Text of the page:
The fact that T cells become involved in fighting cancer as a result of CD47-blocking antibody therapy could have important clinical implications. The antibody might be used as a personalized cancer vaccine allowing T cells to recognize the unique molecular markers on an individual patient’s cancer. “Because T cells are sensitized to attack a patient’s particular cancer, the administration of CD47-blocking antibodies in a sense could act as a personalized vaccination against that cancer,” Tseng added. Read More


As promising as this treatment seems there are limitations. It seems that if there is a lot of cancer then this does treatment is not as effective. The good news is that doctors are already thinking of ways to shrink the amount of tumors in the body so that they can use this treatment to fight cancer.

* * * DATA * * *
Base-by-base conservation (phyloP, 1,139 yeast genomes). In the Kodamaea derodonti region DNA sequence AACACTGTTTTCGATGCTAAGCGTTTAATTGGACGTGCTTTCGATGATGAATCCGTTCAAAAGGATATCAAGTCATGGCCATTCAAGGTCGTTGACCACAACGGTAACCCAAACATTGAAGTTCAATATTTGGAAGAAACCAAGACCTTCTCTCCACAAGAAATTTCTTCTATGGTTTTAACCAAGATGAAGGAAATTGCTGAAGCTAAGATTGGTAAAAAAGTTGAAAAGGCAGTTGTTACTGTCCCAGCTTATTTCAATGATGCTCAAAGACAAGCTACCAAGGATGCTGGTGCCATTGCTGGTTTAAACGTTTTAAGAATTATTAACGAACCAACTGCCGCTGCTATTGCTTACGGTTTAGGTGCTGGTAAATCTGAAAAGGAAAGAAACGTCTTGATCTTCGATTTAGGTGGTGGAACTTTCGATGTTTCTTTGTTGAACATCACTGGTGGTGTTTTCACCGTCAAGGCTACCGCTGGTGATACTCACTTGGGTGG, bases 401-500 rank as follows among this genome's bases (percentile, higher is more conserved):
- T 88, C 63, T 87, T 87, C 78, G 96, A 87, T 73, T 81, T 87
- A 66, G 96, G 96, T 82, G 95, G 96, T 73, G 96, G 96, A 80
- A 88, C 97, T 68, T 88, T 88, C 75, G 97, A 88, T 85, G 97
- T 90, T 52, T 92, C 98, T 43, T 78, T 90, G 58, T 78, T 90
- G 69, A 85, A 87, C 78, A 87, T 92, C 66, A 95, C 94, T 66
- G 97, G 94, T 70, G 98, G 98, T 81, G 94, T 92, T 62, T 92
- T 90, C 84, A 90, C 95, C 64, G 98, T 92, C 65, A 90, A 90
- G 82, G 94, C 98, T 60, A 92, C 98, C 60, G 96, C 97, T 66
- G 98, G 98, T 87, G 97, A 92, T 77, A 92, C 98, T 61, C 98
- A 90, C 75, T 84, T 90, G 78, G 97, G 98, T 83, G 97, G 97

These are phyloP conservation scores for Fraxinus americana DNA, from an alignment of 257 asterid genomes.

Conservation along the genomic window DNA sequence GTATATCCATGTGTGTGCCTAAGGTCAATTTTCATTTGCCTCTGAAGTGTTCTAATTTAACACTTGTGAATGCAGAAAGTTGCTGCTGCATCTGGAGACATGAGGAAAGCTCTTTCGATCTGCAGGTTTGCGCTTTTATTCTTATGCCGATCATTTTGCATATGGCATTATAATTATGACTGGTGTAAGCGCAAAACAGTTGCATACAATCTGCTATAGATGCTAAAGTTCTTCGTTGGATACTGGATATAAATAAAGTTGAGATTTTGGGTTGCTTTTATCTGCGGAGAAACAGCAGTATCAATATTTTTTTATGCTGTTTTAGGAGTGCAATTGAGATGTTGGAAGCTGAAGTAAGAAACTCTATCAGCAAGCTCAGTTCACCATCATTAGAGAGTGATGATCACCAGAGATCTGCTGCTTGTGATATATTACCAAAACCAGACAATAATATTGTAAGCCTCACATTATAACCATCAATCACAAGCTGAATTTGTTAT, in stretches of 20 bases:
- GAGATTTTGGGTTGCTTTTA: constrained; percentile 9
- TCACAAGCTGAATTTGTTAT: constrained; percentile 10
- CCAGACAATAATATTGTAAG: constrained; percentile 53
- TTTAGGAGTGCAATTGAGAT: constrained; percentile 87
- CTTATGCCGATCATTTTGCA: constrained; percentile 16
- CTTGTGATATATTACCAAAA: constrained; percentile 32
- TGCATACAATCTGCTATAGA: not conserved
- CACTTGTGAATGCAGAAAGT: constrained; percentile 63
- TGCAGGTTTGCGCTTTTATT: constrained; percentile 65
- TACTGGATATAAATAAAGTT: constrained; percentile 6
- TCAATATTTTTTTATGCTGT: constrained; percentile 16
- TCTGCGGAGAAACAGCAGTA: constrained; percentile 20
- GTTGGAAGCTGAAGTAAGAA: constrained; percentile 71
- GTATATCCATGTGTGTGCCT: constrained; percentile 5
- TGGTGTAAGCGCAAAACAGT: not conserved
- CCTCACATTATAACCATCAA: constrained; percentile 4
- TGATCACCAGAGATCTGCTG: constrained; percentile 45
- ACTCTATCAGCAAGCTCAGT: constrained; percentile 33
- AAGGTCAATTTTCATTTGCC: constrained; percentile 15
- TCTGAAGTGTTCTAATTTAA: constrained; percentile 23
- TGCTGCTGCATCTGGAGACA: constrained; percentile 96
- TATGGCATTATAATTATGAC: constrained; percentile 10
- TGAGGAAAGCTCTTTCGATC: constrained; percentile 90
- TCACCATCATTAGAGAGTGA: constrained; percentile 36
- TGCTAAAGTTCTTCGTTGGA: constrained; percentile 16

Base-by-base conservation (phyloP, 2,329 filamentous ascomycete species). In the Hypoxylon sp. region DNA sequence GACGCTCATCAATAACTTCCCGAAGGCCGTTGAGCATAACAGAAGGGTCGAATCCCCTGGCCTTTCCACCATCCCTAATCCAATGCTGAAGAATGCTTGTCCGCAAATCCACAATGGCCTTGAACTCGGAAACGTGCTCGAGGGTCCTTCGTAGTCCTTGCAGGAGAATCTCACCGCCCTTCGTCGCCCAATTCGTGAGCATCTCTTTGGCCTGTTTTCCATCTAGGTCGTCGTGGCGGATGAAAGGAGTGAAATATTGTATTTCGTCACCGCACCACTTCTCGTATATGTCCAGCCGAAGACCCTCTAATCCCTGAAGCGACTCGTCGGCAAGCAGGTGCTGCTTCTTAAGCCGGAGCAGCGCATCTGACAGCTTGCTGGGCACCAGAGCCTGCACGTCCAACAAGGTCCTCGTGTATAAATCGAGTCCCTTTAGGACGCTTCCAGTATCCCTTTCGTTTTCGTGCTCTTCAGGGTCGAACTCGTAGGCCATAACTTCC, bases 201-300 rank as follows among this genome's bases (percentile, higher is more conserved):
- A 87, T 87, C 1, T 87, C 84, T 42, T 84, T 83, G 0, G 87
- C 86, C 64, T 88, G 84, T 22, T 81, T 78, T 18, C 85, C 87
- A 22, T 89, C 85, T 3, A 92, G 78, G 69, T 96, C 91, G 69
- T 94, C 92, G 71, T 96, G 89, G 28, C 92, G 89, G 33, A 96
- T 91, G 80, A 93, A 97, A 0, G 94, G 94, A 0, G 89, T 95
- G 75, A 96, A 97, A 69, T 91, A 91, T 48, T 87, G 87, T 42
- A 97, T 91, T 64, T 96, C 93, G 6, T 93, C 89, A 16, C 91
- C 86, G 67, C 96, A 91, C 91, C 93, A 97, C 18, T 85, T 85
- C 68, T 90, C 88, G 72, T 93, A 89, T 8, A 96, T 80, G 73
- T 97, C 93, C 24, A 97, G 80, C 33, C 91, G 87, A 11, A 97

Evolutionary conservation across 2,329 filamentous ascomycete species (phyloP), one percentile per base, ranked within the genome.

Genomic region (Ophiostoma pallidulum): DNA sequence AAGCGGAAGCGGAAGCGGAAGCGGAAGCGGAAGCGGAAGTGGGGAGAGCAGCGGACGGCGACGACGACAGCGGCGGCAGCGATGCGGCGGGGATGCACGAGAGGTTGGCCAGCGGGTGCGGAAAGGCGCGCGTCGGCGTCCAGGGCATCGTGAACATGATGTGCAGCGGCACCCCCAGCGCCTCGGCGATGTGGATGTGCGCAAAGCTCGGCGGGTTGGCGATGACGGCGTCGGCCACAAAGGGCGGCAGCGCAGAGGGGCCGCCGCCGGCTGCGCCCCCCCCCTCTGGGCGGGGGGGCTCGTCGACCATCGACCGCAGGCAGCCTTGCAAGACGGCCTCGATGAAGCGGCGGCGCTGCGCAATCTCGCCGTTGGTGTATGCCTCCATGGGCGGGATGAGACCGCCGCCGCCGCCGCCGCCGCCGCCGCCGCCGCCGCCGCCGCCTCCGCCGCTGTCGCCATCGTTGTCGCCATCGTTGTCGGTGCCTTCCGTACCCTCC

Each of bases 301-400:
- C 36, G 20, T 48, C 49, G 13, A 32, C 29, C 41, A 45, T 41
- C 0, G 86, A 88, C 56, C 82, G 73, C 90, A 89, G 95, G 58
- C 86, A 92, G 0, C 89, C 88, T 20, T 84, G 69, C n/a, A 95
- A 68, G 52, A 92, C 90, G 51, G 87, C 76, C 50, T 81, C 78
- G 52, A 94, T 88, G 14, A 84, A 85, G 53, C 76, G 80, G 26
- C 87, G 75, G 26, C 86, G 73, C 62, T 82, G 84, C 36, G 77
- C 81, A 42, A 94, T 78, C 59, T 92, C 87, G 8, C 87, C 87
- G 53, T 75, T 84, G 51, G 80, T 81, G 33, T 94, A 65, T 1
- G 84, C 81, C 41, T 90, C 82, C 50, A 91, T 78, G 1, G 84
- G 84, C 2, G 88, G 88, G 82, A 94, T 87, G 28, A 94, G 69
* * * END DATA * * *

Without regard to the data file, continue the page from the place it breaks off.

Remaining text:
The anti-CD47 antibody presents a novel way of combatting cancer however it is not without limitations. The success of obliterating cancer is dependent on the volume of the tumour. Combination treatments are beginning to be explored but the replacement of  radiotherapy and chemotherapy is much preferred to reduce adverse effects on normal cells. The increased concentration of in situ macrophages would perhaps offer a better solution to eliminate bigger and more aggresive tumours. Read More

What Now?

So, this is the new focus of my personal research. Do carcinoid tumors have this CD47 protein? I expect so. I will be looking into this further. Also, what are the actual antibody names and compounds that dissolve these compounds? I’ll keep hoping for a cure from my oncologist, eating organic and taking supplements that make me healthier. I’m staying positive and looking for my own answers as well. If you know anything about anti-cd47 therapies please let me know.

Stay Strong and Keep Fighting,

Ed – To find out how to use my images on your blog for free – Click Here



  1. The fact that they were allowed to use the not-yet-approved drug for the 2 who are suffering from Ebola makes me think that restrictions are being modified. We can hope!